Frontiers in Neurology 07/2014; DOI:10.3389/fneur.2014.00138
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    • "The disease can be of either inherited or sporadic origin in these individuals (Albanese et al. 2011, 2013). The DYT1 and DYT6 genotypes, associated respectively with mutations at the TOR1A and THAP1 loci (Ozelius et al. 1997; Fuchs et al. 2009), represent the most common inherited forms of the disorder (Breakefield et al. 2008; Tanabe et al. 2009). Functional brain imaging studies have revealed stereotyped changes involving motor networks in manifesting and nonmanifesting carriers of these incompletely penetrant dominant traits (Carbon et al. 2008; Carbon and Eidelberg 2009). "
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    ABSTRACT: Dystonia is a brain disorder characterized by abnormal involuntary movements without defining neuropathological changes. The disease is often inherited as an autosomal-dominant trait with incomplete penetrance. Individuals with dystonia, whether inherited or sporadic, exhibit striking phenotypic variability, with marked differences in the somatic distribution and severity of clinical manifestations. In the current study, we used magnetic resonance diffusion tensor imaging to identify microstructural changes associated with specific limb manifestations. Functional MRI was used to localize specific limb regions within the somatosensory cortex. Microstructural integrity was preserved when assessed in subrolandic white matter regions somatotopically related to the clinically involved limbs, but was reduced in regions linked to clinically uninvolved (asymptomatic) body areas. Clinical manifestations were greatest in subjects with relatively intact microstructure in somatotopically relevant white matter regions. Tractography revealed significant phenotype-related differences in the visualized thalamocortical tracts while corticostriatal and corticospinal pathways did not differ between groups. Cerebellothalamic microstructural abnormalities were also seen in the dystonia subjects, but these changes were associated with genotype, rather than with phenotypic variation. The findings suggest that the thalamocortical motor system is a major determinant of dystonia phenotype. This pathway may represent a novel therapeutic target for individuals with refractory limb dystonia.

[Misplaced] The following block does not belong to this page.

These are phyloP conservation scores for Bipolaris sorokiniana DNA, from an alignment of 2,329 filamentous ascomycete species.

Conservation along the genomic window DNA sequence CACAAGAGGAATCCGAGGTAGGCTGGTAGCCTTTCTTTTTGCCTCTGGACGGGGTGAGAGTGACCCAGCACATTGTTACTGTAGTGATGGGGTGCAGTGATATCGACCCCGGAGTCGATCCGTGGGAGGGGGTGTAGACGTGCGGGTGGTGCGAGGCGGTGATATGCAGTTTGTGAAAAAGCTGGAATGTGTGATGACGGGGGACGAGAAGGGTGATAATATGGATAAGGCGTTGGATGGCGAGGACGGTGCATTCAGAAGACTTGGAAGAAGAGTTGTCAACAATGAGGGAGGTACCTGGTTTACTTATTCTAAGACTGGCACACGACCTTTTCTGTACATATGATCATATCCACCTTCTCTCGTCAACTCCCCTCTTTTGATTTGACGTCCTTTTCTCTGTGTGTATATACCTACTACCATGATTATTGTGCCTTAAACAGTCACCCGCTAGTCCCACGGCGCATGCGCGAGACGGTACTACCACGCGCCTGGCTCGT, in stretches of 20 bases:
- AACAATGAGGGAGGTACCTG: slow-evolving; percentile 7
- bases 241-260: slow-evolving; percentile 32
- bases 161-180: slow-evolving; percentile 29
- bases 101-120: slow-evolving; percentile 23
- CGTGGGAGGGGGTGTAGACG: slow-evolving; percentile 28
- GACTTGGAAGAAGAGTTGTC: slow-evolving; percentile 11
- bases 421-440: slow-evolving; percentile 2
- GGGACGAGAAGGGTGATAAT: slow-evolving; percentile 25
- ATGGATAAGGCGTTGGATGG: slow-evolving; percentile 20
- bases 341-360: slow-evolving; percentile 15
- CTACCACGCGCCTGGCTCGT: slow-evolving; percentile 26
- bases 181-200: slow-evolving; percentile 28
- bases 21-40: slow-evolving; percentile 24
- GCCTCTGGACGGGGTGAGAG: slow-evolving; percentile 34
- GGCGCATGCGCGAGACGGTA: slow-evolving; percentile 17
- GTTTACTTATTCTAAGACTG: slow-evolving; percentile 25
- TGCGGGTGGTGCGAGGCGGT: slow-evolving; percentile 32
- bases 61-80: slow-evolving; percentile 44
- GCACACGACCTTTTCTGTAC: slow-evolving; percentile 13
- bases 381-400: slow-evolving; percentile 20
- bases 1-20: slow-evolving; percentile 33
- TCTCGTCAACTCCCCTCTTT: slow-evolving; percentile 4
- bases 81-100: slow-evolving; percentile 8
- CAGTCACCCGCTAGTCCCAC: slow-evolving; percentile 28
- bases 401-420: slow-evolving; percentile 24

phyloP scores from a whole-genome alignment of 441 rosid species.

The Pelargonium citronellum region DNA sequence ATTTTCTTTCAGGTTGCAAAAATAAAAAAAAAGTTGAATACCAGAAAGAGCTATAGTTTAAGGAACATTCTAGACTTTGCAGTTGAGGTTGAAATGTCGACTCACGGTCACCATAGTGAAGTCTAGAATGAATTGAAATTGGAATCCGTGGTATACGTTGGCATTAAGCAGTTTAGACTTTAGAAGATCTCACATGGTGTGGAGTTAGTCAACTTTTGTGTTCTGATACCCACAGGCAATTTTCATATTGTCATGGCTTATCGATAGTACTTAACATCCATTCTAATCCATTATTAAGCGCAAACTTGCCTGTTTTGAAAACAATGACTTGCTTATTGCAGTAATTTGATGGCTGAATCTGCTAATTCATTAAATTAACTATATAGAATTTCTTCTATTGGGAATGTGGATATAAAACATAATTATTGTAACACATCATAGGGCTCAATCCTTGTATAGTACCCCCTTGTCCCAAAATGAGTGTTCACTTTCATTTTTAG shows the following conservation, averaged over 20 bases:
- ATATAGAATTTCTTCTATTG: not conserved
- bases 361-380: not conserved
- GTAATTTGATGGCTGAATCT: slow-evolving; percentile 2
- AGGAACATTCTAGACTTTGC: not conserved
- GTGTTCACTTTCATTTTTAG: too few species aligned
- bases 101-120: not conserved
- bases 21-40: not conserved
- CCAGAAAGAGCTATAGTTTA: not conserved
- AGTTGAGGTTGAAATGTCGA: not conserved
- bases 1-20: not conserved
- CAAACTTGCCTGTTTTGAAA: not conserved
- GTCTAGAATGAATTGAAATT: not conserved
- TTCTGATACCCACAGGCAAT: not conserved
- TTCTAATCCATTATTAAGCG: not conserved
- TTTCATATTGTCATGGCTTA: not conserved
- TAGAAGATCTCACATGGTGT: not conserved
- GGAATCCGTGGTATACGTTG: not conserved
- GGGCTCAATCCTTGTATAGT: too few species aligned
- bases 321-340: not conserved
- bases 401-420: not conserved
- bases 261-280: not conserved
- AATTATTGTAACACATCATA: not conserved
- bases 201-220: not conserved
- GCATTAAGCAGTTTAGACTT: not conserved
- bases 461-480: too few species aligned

Cerebral Cortex 05/2014; 25(9). DOI:10.1093/cercor/bhu104 · 8.67 Impact Factor